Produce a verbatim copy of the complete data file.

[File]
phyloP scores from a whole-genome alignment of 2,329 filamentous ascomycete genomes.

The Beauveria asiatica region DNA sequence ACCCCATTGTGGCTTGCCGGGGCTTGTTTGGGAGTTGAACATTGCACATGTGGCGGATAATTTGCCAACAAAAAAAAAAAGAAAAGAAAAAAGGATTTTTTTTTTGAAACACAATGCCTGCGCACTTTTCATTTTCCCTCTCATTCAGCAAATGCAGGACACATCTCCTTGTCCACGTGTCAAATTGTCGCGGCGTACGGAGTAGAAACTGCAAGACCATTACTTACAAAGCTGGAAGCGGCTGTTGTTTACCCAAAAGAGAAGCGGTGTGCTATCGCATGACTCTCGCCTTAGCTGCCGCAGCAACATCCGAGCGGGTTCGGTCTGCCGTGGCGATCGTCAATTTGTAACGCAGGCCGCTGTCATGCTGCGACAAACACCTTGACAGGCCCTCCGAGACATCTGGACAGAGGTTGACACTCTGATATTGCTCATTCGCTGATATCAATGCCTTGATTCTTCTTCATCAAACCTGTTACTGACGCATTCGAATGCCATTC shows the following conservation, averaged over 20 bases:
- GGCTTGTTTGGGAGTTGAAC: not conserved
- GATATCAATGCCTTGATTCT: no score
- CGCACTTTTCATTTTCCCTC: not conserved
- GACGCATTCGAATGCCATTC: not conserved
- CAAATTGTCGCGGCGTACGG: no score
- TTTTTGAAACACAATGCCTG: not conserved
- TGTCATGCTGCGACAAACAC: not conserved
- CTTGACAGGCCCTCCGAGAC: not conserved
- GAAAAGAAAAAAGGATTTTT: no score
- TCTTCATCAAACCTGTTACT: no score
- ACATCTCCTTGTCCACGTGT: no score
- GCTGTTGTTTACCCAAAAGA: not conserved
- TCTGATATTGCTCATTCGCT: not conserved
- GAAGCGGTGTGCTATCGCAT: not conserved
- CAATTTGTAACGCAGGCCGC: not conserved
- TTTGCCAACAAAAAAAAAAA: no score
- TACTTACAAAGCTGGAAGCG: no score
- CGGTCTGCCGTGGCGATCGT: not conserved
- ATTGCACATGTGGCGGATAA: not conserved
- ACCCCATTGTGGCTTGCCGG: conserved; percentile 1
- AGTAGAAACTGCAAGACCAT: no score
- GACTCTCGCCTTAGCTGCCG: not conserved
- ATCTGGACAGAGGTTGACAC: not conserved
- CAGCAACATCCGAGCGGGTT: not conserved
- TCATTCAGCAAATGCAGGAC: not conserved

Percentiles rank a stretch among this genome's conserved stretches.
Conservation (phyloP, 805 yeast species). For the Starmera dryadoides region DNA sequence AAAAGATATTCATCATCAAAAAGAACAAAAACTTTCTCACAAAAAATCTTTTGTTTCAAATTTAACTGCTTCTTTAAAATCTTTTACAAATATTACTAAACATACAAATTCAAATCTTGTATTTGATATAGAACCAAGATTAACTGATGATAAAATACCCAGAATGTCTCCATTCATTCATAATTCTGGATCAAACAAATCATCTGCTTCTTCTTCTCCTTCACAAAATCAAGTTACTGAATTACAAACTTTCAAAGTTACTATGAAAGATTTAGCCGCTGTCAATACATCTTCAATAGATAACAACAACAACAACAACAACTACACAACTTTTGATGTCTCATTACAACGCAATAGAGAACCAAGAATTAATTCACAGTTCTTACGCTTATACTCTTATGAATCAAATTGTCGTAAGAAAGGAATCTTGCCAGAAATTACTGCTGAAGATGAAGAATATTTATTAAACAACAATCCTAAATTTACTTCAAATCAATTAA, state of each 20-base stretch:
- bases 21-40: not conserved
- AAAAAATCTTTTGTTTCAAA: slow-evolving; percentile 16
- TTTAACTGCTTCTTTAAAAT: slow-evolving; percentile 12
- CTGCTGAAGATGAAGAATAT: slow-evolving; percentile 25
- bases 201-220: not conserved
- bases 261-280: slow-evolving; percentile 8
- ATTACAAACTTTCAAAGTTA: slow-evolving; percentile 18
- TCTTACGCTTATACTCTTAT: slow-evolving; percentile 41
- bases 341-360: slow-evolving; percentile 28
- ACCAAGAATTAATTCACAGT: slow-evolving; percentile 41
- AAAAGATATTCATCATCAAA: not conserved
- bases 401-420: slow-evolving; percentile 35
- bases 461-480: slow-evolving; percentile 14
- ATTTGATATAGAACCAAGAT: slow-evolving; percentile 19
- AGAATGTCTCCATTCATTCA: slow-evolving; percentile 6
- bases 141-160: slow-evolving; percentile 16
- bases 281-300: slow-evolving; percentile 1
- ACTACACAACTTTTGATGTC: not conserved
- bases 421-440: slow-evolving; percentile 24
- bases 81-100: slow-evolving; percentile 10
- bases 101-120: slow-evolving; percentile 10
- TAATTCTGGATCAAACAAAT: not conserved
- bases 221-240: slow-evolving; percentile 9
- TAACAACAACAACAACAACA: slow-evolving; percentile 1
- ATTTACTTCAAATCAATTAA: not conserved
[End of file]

phyloP scores from a whole-genome alignment of 2,329 filamentous ascomycete genomes.

The Beauveria asiatica region DNA sequence ACCCCATTGTGGCTTGCCGGGGCTTGTTTGGGAGTTGAACATTGCACATGTGGCGGATAATTTGCCAACAAAAAAAAAAAGAAAAGAAAAAAGGATTTTTTTTTTGAAACACAATGCCTGCGCACTTTTCATTTTCCCTCTCATTCAGCAAATGCAGGACACATCTCCTTGTCCACGTGTCAAATTGTCGCGGCGTACGGAGTAGAAACTGCAAGACCATTACTTACAAAGCTGGAAGCGGCTGTTGTTTACCCAAAAGAGAAGCGGTGTGCTATCGCATGACTCTCGCCTTAGCTGCCGCAGCAACATCCGAGCGGGTTCGGTCTGCCGTGGCGATCGTCAATTTGTAACGCAGGCCGCTGTCATGCTGCGACAAACACCTTGACAGGCCCTCCGAGACATCTGGACAGAGGTTGACACTCTGATATTGCTCATTCGCTGATATCAATGCCTTGATTCTTCTTCATCAAACCTGTTACTGACGCATTCGAATGCCATTC shows the following conservation, averaged over 20 bases:
- GGCTTGTTTGGGAGTTGAAC: not conserved
- GATATCAATGCCTTGATTCT: no score
- CGCACTTTTCATTTTCCCTC: not conserved
- GACGCATTCGAATGCCATTC: not conserved
- CAAATTGTCGCGGCGTACGG: no score
- TTTTTGAAACACAATGCCTG: not conserved
- TGTCATGCTGCGACAAACAC: not conserved
- CTTGACAGGCCCTCCGAGAC: not conserved
- GAAAAGAAAAAAGGATTTTT: no score
- TCTTCATCAAACCTGTTACT: no score
- ACATCTCCTTGTCCACGTGT: no score
- GCTGTTGTTTACCCAAAAGA: not conserved
- TCTGATATTGCTCATTCGCT: not conserved
- GAAGCGGTGTGCTATCGCAT: not conserved
- CAATTTGTAACGCAGGCCGC: not conserved
- TTTGCCAACAAAAAAAAAAA: no score
- TACTTACAAAGCTGGAAGCG: no score
- CGGTCTGCCGTGGCGATCGT: not conserved
- ATTGCACATGTGGCGGATAA: not conserved
- ACCCCATTGTGGCTTGCCGG: conserved; percentile 1
- AGTAGAAACTGCAAGACCAT: no score
- GACTCTCGCCTTAGCTGCCG: not conserved
- ATCTGGACAGAGGTTGACAC: not conserved
- CAGCAACATCCGAGCGGGTT: not conserved
- TCATTCAGCAAATGCAGGAC: not conserved

Percentiles rank a stretch among this genome's conserved stretches.
Conservation (phyloP, 805 yeast species). For the Starmera dryadoides region DNA sequence AAAAGATATTCATCATCAAAAAGAACAAAAACTTTCTCACAAAAAATCTTTTGTTTCAAATTTAACTGCTTCTTTAAAATCTTTTACAAATATTACTAAACATACAAATTCAAATCTTGTATTTGATATAGAACCAAGATTAACTGATGATAAAATACCCAGAATGTCTCCATTCATTCATAATTCTGGATCAAACAAATCATCTGCTTCTTCTTCTCCTTCACAAAATCAAGTTACTGAATTACAAACTTTCAAAGTTACTATGAAAGATTTAGCCGCTGTCAATACATCTTCAATAGATAACAACAACAACAACAACAACTACACAACTTTTGATGTCTCATTACAACGCAATAGAGAACCAAGAATTAATTCACAGTTCTTACGCTTATACTCTTATGAATCAAATTGTCGTAAGAAAGGAATCTTGCCAGAAATTACTGCTGAAGATGAAGAATATTTATTAAACAACAATCCTAAATTTACTTCAAATCAATTAA, state of each 20-base stretch:
- bases 21-40: not conserved
- AAAAAATCTTTTGTTTCAAA: slow-evolving; percentile 16
- TTTAACTGCTTCTTTAAAAT: slow-evolving; percentile 12
- CTGCTGAAGATGAAGAATAT: slow-evolving; percentile 25
- bases 201-220: not conserved
- bases 261-280: slow-evolving; percentile 8
- ATTACAAACTTTCAAAGTTA: slow-evolving; percentile 18
- TCTTACGCTTATACTCTTAT: slow-evolving; percentile 41
- bases 341-360: slow-evolving; percentile 28
- ACCAAGAATTAATTCACAGT: slow-evolving; percentile 41
- AAAAGATATTCATCATCAAA: not conserved
- bases 401-420: slow-evolving; percentile 35
- bases 461-480: slow-evolving; percentile 14
- ATTTGATATAGAACCAAGAT: slow-evolving; percentile 19
- AGAATGTCTCCATTCATTCA: slow-evolving; percentile 6
- bases 141-160: slow-evolving; percentile 16
- bases 281-300: slow-evolving; percentile 1
- ACTACACAACTTTTGATGTC: not conserved
- bases 421-440: slow-evolving; percentile 24
- bases 81-100: slow-evolving; percentile 10
- bases 101-120: slow-evolving; percentile 10
- TAATTCTGGATCAAACAAAT: not conserved
- bases 221-240: slow-evolving; percentile 9
- TAACAACAACAACAACAACA: slow-evolving; percentile 1
- ATTTACTTCAAATCAATTAA: not conserved